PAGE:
It is possible to get an infection in your belly button as it’s hard to dry and clean inside it. If there’s anything wrong or different, it’s a good idea to get it checked out.
WEIRD BELLY BUTTON WORD
OMPHILOMANCY: the practice of looking at yours or someone else’s belly button to see into the future or tell something about the belly button owner’s personality.
It’s where the expression “navel gazing” comes from, indicating the navel gazer is a bit self absorbed.
Though there is no scientific basis to omphilomancy, some people and some cultures have believed in omphilomancy for thousands of years, in a similar way people believe you can learn from looking at the lines on the palms of a hand.
In omphilomancy, this is what particular belly button types indicate about personality:
- Outie: strong, extroverted
- Deep and round: modest, even tempered, big hearted and shy
- Vertical: confident, generous, stable
- Horizontal: complex and emotional
- Off-centre: fun-loving but prone to mood swings
- Oval: hyperactive and over sensitive
In Chinese mythology, the shape of a belly button can even indicate how many children you will have.
- unique: nothing else like it
- detached: came off
- nutrients: energy, vitamins, minerals
- blood vessels: arteries, veins, capilleries
- What is the umbilical cord for? Does it hurt the baby when it is cut?
- What determines whether you get an outie or an innie?
- How many grams of fluff had the man collected by 2010?
- What is the scientific or medical name for a belly button and what name does your family use?
- In omphilomancy, what does an outie say about someone’s personality?
LISTEN TO THIS STORY
1. Belly button graph
Who would’ve thought there would be so many different types of belly buttons! Have the class look at their own belly buttons privately and work with a partner to create a bar, line or pie graph on your class’s belly button types.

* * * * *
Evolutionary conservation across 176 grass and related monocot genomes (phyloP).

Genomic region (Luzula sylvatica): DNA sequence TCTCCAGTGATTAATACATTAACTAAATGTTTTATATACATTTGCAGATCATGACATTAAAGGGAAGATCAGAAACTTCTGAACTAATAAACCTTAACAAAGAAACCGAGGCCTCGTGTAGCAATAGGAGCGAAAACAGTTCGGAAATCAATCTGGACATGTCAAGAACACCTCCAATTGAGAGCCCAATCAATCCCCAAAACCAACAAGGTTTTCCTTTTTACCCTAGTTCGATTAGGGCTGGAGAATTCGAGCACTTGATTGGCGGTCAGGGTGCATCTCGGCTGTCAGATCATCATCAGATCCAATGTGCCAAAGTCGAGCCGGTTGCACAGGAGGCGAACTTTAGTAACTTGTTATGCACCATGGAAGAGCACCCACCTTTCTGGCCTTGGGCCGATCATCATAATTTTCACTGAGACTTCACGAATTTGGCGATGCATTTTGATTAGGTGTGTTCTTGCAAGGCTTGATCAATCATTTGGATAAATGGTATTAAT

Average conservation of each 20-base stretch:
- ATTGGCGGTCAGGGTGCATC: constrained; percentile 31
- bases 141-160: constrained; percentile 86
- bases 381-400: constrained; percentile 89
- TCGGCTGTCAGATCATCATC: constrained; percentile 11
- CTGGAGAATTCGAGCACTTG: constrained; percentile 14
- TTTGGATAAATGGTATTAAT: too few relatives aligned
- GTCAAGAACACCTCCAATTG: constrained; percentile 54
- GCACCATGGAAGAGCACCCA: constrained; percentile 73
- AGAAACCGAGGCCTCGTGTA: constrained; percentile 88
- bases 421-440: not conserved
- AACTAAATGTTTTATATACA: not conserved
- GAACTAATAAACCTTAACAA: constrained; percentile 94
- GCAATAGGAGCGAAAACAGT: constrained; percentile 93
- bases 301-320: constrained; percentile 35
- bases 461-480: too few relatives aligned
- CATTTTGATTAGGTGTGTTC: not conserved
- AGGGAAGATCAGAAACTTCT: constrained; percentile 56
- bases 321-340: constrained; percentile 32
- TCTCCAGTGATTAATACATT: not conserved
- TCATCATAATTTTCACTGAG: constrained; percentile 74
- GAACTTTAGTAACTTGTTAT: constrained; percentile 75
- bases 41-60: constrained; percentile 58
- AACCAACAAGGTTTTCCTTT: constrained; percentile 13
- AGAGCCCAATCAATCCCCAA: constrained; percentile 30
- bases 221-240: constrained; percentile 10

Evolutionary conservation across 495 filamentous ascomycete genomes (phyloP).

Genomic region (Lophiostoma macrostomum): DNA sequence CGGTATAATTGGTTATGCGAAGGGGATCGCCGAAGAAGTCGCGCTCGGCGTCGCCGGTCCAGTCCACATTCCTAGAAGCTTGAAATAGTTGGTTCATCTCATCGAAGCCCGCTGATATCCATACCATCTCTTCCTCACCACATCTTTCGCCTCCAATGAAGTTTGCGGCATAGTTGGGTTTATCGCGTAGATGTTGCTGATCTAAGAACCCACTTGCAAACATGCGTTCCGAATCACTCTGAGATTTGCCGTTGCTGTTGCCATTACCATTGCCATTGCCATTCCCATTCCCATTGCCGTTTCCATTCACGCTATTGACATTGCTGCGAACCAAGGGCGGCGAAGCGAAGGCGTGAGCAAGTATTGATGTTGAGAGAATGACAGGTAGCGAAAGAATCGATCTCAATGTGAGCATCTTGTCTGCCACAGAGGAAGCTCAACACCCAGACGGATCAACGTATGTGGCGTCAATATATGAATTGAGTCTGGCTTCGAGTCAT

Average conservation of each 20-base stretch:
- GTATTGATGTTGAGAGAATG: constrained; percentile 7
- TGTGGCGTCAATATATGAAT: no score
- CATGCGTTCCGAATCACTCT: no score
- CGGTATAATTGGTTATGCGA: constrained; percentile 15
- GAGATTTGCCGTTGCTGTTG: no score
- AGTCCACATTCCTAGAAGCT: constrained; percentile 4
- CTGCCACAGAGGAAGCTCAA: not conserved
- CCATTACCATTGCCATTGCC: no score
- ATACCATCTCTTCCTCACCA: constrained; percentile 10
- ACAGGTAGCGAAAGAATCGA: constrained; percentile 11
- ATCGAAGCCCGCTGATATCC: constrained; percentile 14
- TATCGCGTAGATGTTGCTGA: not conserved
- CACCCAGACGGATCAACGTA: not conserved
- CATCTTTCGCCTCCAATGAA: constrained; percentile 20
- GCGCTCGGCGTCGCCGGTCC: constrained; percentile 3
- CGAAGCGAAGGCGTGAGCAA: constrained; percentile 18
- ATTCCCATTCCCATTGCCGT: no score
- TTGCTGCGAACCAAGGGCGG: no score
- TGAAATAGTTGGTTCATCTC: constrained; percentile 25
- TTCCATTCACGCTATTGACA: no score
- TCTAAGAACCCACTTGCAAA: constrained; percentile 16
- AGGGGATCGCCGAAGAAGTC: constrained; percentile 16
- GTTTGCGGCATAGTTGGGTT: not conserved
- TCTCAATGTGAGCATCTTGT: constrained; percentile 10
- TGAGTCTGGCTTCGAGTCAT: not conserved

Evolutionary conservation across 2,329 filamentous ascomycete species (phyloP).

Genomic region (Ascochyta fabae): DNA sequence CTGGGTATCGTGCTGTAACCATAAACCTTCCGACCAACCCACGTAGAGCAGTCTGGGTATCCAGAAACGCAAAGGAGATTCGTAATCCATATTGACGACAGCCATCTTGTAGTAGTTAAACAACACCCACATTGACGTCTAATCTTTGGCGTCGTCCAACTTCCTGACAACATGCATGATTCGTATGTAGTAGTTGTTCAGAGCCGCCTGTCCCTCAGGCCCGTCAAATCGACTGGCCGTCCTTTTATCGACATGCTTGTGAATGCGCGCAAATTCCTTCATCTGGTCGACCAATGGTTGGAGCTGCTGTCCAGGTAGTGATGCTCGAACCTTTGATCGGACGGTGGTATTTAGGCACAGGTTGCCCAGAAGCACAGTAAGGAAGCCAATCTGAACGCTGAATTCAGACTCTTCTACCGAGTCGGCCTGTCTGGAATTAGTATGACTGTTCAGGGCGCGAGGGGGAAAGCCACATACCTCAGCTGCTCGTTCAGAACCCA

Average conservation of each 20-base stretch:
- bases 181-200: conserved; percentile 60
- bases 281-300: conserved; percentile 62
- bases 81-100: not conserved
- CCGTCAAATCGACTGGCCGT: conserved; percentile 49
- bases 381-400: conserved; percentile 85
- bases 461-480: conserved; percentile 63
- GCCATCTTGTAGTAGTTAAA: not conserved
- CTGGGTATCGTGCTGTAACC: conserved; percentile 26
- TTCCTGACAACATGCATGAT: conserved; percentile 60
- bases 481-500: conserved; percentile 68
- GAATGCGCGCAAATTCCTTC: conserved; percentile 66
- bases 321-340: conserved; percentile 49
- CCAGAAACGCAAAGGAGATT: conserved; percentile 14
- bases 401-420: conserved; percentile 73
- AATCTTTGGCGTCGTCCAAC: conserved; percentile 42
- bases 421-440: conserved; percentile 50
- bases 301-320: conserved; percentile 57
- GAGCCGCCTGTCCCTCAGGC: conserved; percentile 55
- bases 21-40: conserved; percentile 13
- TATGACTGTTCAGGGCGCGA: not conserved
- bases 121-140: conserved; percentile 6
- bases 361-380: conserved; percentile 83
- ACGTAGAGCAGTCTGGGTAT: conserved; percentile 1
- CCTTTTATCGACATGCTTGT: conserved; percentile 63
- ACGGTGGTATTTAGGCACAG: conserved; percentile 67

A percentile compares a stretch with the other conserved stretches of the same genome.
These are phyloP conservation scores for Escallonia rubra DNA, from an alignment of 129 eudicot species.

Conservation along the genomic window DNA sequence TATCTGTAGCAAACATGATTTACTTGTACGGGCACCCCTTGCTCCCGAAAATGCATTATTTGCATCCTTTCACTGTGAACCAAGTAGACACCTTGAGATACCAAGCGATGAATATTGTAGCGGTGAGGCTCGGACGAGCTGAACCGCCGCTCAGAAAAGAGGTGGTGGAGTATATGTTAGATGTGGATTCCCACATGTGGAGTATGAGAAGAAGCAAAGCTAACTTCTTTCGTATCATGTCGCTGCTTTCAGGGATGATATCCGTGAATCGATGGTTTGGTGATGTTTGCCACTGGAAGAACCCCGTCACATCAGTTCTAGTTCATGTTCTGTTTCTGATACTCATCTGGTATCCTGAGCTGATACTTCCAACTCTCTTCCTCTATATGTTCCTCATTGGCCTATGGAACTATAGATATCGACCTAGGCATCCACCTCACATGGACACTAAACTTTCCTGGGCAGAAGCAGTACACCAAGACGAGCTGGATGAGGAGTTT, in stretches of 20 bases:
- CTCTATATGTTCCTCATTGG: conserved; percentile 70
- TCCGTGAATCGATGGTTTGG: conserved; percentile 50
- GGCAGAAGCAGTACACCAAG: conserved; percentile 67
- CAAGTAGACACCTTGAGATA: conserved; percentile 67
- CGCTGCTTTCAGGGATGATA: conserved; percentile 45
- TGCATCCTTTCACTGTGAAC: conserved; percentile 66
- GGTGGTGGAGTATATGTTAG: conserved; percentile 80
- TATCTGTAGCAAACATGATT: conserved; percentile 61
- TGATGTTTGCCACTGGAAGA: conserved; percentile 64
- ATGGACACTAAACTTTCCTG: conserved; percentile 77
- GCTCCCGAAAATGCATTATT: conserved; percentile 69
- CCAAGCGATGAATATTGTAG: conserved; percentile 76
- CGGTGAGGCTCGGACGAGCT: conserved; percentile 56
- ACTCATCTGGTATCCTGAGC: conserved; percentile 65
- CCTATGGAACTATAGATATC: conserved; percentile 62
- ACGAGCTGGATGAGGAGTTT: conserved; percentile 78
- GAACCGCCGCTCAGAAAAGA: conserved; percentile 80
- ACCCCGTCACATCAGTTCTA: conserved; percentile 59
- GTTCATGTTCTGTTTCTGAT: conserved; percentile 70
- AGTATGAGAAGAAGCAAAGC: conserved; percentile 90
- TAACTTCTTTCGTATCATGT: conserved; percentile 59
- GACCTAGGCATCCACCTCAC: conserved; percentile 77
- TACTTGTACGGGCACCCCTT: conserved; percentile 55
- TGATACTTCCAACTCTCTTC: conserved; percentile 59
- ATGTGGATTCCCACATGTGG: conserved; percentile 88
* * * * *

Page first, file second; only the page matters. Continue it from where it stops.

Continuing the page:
Collate your data by surveying all your classmates on which type of belly button they have:
- Deep and round
Decide which type of graph you are going to construct and create your graph. Be sure to give your graph an appropriate title and label the parts to tell the reader what each part of the graph represents.
Compare your graph to some other classmates and see if the information you collated is similar (it should be as classmates shouldn’t be changing their response to which belly button type they are from one person to the next!)
Time: allow 25 minutes to complete this activity
Curriculum Links: English, Mathematics, Personal and social
If there are 7,735,499,000 belly buttons in the world, what other facts can you determine using this number? HINT: If you double this number it gives you the fact that there are 15,470,998,000 eyes in this world (not taking into account any people with one eye or more than two eyes!)
Time: allow 10 minutes to complete this activity
Curriculum Links: Mathematics, Critical and creative thinking
What does your family’s belly button say about your family?
Draw a family portrait of your family, but as belly buttons.
Then underneath each family member write their personalities according to the article section ‘Weird Belly Button Word’.
How accurate is the omphalomancy (this is what particular belly button types indicate about personality) of your family of belly buttons?
Extension: Create a short story about the day your belly button ran away.
You can decide to write it from your point of view (person with missing belly button who now resembles a doll rather than a person), or from the belly button’s view.
Were you reunited?
HAVE YOUR SAY: Describe your belly button. What do you like about it?
No one-word answers. Use full sentences to explain your thinking. No comments will be published until approved by editors.